Presented to: Dr. Gary McGraw
Citation: For his contributions to GPS in the areas of high accuracy, high integrity and highly survivable precision guidance and control of aircraft.
Dr. Gary McGraw has made significant contributions to the field of satellite navigation and has become a central figure in a number of navigation technology development efforts. As a member of Rockwell Collins' Advanced Technology Center, he made many contributions to the development of GPS-based precision approach and landing systems. He was instrumental in the receiver development and system architecture definition for the Rockwell Collins team that demonstrated the first triplex differential GPS autoland system during the Boeing GPS Autoland Program. He was also heavily involved in the work of RTCA SC-159 in the development of industry standards for GPS landing systems, in particular leading the effort that developed the first set of standardized models for use in the certification of GPS-based avionics. These models have become internationally accepted and widely used. He also contributed significantly to the development of radio frequency interference industry standards for GPS receivers. Dr. McGraw also participated in early GPS Modernization activities, including the M-code definition team, definition of the GPS L5 signal as member of RTCA SC 159, and the GPS-III System Analysis & Requirements Development program. Dr. McGraw led the development of a number of GPS signal processing concepts in the areas of multipath mitigation and in the use of dual-frequency measurements in advanced differential GPS architectures. This dual frequency differential architecture is the basis for the next generation military landing and test range systems. He pioneered the use of anti-jam GPS systems for high accuracy and high integrity applications. Dr. McGraw also led the development of the GPS Receiver Autonomous Integrity Monitoring (RAIM) algorithms now in use in all Rockwell Collins commercial avionics GPS products.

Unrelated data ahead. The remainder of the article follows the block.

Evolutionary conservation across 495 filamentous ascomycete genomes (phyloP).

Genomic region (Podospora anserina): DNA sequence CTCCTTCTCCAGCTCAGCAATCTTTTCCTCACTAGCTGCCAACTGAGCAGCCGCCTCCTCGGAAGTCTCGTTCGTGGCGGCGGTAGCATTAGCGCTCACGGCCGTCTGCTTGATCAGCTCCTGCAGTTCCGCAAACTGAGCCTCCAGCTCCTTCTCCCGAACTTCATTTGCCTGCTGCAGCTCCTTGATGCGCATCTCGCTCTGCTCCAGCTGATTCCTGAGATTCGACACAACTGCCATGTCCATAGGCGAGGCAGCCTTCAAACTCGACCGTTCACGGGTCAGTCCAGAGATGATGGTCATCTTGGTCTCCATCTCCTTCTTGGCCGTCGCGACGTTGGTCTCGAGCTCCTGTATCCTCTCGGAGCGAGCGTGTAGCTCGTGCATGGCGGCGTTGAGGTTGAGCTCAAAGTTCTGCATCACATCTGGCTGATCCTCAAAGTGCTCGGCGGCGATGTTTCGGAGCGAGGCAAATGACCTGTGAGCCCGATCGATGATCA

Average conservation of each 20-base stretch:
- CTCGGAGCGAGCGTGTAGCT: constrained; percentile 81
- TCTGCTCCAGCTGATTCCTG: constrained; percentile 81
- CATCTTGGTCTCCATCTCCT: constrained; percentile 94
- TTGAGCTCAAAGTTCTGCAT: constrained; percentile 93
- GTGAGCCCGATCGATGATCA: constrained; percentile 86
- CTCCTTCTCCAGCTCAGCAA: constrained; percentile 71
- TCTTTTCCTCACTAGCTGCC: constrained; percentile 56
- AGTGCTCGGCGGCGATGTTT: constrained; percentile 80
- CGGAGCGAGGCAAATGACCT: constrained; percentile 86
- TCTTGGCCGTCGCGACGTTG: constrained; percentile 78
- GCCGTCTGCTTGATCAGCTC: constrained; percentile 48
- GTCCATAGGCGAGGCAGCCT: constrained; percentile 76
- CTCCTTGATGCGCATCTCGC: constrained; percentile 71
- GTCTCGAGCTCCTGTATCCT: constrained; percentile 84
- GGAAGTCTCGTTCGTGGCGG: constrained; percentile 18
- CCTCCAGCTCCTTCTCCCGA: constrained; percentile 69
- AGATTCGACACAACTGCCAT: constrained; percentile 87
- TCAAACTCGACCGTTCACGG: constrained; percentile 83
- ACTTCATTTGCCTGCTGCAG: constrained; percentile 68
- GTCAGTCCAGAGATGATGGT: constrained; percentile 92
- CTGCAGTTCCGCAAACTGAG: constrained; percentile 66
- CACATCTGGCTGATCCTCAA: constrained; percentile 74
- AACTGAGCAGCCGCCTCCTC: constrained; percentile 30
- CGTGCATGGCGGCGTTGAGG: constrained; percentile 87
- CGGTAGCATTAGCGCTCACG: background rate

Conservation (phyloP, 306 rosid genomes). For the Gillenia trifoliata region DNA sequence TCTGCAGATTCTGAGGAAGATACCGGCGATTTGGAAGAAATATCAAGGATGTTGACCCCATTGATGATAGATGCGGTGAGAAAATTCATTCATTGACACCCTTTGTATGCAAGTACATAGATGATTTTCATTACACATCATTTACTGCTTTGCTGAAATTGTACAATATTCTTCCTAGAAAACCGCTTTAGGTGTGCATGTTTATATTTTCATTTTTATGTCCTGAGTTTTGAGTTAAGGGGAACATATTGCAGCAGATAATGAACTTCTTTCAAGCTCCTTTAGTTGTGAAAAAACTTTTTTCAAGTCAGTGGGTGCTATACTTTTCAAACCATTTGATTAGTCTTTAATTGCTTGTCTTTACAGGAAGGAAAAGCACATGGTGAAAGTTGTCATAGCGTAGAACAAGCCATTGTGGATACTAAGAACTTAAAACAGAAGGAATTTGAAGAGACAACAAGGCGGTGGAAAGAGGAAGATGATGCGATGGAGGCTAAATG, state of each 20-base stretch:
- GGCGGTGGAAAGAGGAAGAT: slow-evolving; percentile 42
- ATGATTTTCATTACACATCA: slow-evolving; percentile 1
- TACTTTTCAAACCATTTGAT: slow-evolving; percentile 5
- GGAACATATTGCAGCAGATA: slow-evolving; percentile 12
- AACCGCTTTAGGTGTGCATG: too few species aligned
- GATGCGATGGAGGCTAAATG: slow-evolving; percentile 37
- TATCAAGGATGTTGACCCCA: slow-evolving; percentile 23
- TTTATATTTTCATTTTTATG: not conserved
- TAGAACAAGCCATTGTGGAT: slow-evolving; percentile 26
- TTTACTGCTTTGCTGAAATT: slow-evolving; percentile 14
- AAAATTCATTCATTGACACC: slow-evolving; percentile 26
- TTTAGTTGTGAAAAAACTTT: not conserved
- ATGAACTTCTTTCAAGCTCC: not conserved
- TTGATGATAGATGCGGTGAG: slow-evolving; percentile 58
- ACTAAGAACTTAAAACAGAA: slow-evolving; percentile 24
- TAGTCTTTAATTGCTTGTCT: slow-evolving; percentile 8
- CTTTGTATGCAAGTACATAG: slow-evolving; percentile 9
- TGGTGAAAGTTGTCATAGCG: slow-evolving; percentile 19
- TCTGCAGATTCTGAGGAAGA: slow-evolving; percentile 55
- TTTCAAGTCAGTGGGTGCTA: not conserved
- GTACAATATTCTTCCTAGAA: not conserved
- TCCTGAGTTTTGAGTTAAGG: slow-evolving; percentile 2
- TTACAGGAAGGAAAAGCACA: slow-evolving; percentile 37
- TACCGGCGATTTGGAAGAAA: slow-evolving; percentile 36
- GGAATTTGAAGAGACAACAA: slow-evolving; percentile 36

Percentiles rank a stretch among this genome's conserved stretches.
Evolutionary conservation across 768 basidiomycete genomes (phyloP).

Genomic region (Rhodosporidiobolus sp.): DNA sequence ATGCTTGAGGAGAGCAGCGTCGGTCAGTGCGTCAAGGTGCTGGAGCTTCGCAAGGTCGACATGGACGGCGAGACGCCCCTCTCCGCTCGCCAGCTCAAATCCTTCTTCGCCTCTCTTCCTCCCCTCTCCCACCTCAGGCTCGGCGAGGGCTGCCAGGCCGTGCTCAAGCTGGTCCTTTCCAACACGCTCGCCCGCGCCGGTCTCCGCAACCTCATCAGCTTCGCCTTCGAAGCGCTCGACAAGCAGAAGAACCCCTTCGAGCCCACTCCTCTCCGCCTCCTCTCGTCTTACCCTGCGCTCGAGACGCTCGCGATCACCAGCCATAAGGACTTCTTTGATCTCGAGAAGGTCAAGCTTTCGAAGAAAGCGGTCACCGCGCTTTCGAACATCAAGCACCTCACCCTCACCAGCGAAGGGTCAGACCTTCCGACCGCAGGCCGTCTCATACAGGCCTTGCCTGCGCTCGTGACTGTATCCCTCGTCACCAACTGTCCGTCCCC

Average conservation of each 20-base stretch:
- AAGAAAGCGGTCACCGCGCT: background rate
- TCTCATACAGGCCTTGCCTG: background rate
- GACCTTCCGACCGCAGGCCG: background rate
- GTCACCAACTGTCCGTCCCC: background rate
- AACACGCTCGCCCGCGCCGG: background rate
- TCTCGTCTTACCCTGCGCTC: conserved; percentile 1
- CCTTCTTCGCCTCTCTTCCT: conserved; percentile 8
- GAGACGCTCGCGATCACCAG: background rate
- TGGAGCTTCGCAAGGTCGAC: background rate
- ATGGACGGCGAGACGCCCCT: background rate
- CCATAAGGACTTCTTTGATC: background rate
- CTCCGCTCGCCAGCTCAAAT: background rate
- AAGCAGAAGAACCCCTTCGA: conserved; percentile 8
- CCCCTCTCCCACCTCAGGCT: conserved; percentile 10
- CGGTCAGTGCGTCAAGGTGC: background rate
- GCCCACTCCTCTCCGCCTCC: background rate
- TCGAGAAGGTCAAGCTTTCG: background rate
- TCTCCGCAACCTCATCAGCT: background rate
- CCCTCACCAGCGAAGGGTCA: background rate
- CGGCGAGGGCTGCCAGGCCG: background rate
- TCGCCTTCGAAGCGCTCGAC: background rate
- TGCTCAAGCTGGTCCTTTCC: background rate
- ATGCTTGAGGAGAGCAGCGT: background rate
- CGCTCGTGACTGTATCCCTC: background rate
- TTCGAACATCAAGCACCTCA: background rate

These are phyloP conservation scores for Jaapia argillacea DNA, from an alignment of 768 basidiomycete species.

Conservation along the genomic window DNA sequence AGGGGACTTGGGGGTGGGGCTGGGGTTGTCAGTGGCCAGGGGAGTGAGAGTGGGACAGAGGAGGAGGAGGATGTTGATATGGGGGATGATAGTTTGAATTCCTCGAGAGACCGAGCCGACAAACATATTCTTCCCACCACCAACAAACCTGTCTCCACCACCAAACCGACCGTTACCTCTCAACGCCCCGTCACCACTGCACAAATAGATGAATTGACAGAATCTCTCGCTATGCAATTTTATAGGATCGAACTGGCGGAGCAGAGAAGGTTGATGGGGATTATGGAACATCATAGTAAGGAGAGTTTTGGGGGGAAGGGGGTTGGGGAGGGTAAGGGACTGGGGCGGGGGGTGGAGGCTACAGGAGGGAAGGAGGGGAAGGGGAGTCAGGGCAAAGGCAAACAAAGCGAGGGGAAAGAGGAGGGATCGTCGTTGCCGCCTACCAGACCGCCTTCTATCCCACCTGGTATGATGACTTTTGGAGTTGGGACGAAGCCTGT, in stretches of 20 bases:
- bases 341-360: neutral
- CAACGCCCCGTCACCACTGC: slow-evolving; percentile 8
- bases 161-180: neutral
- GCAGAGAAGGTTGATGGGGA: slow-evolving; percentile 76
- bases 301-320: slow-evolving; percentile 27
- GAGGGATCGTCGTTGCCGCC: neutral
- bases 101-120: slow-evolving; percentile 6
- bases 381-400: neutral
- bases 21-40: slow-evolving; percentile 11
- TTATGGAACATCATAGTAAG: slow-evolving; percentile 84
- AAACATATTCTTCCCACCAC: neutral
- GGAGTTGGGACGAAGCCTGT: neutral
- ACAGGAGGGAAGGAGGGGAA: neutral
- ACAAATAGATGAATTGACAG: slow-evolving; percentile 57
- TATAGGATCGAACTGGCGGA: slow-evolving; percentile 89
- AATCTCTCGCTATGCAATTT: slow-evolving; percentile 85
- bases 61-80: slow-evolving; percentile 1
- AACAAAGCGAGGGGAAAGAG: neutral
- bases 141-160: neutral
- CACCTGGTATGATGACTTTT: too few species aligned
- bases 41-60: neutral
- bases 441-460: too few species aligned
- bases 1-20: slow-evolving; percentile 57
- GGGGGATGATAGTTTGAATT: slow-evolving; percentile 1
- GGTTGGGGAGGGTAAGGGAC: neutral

Dr. McGraw currently leads the Navigation and Control Section of the Rockwell Collins Advanced Technology Center. He and the team he leads develop and analyze advanced navigation system concepts and work to transition technologies to internal business units as well as external agencies under contract. This work includes developing technologies for GPS denied positioning, precision positioning and timing, GPS anti-jam and anti-spoofing, and autonomous path planning. Dr. McGraw has numerous conference and journal publications and holds 14 patents. He has served the ION as conference track chair and session chair on several occasions and is an Associate Editor of the ION journal NAVIGATION.